Student group refuses to sign policy
August 13, 2004
Alpha Iota Omega doesn’t want non-Christians to join
by Eric Ferreri
Chapel Hill Herald
CHAPEL HILL -- UNC has declined to officially recognize a Christian student organization because the group has refused to sign a nondiscrimination policy.
The fraternity, Alpha Iota Omega, would not follow university policy because it would require that membership in the group be open to all, regardless of religion. Without official recognition, the fraternity cannot receive student fee money.
A national individual rights group has taken up the fraternity's cause. The Philadelphia-based Foundation for Individual Rights in Education recently asked UNC Chancellor James Moeser to reconsider the university's position.
On Thursday, the university responded, reiterating its insistence that all student groups have open membership.
This isn't the first time UNC has had issues with religious student groups. In 2002, it withheld recognition from InterVarsity Christian Fellowship because that group required its leaders to be Christian. Later, Moeser changed his mind and allowed the group to have its recognition and the student fee money that comes with it.
The rights group, known as FIRE, wrote to Moeser during that affair as well. On Thursday, its legal expert drew parallels between the two incidents.
"This is the second time in a year and a half we've had something like this at UNC Chapel Hill," said Greg Lukianoff, the foundation's director of legal and public advocacy. "The fact that this is happening again is outrageous."
The two situations aren't identical. In the InterVarsity case, the group had open general membership but required its officers to be Christians. In the more recent case of Alpha Iota Omega, the group declined to follow university policy because it didn't want to be forced to allow non-Christians into the group.
"The Constitution allows people to join associations on the basis of shared beliefs, and it allows them to exclude people of dissimilar beliefs," Lukianoff said Thursday. "College Republicans, for example, don't have to include Democrats in their group. It's a basic, common sense moral right."
UNC did tell Alpha Iota Omega that it could require its officers to follow the Christian faith, as long as it didn't have the same requirement of its general membership, officials said.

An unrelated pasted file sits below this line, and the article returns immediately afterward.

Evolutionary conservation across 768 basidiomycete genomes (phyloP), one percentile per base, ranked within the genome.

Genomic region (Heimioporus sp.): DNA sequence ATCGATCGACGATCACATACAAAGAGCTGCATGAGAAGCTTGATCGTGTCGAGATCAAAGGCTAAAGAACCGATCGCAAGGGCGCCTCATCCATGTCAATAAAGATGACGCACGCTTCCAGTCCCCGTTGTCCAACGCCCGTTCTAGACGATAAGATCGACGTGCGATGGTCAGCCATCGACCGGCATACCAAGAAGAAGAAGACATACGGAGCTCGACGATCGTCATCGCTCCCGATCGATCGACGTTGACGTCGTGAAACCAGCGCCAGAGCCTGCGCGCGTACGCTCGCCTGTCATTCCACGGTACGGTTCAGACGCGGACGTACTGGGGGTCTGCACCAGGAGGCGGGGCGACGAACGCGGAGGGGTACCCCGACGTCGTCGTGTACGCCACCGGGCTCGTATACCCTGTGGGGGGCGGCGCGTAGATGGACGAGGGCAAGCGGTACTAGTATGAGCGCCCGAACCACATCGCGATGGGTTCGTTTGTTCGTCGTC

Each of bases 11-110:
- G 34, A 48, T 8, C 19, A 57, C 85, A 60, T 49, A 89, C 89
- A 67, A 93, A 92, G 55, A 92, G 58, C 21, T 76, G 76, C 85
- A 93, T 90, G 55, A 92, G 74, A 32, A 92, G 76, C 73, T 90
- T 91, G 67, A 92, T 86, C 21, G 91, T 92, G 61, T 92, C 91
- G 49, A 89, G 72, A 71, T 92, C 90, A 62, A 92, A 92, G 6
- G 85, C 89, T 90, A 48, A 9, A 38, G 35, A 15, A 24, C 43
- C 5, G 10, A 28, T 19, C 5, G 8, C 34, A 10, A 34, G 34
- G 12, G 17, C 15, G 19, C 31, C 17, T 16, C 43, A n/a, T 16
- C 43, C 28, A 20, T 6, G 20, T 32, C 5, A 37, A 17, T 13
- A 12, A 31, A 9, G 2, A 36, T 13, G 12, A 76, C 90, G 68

In a three-page response to the rights organization's inquiry, Moeser said the university has acted appropriately. Even if the student group complied with the university policy, its members would still be able to honor "their mission of providing leadership and outreach to the campus Greek community through evangelism and mentorship," Moeser wrote.
But like all student groups, Alpha Iota Omega must open its general membership to all, Moeser emphasized in his letter.
"So, for example, Baptist student groups are open to Presbyterian students; Jewish student groups are open to Christian students; the Italian Club is open to Korean students; and the Black Student Movement is open to white students," Moeser wrote.
Other than Alpha Iota Omega, none of the university's nearly 600 student groups has refused to sign on to the policy, said Nancy Davis, UNC's associate vice chancellor for university relations.
"We have 595 student groups and all but one 7-member fraternity are meeting the guidelines," Davis said.
William Marshall, a UNC law professor and constitutional scholar, said Thursday he doesn't believe the university has violated the rights of the students in the fraternity.
"It doesn't mean that any of these organizations have to change their basic tenets," Marshall said. "It just means the group has to be open to the entire campus community. There's no interference with faith or religious beliefs in any way."
All student groups must apply each year for official recognition status and must sign on to the university policy.
It wasn't clear whether the loss of access to student fee revenue would affect Alpha Iota Omega. According to university records, the fraternity has received no such funding for at least the last two years.
The group's current president, Trevor Hamm, was not available for comment Thursday.
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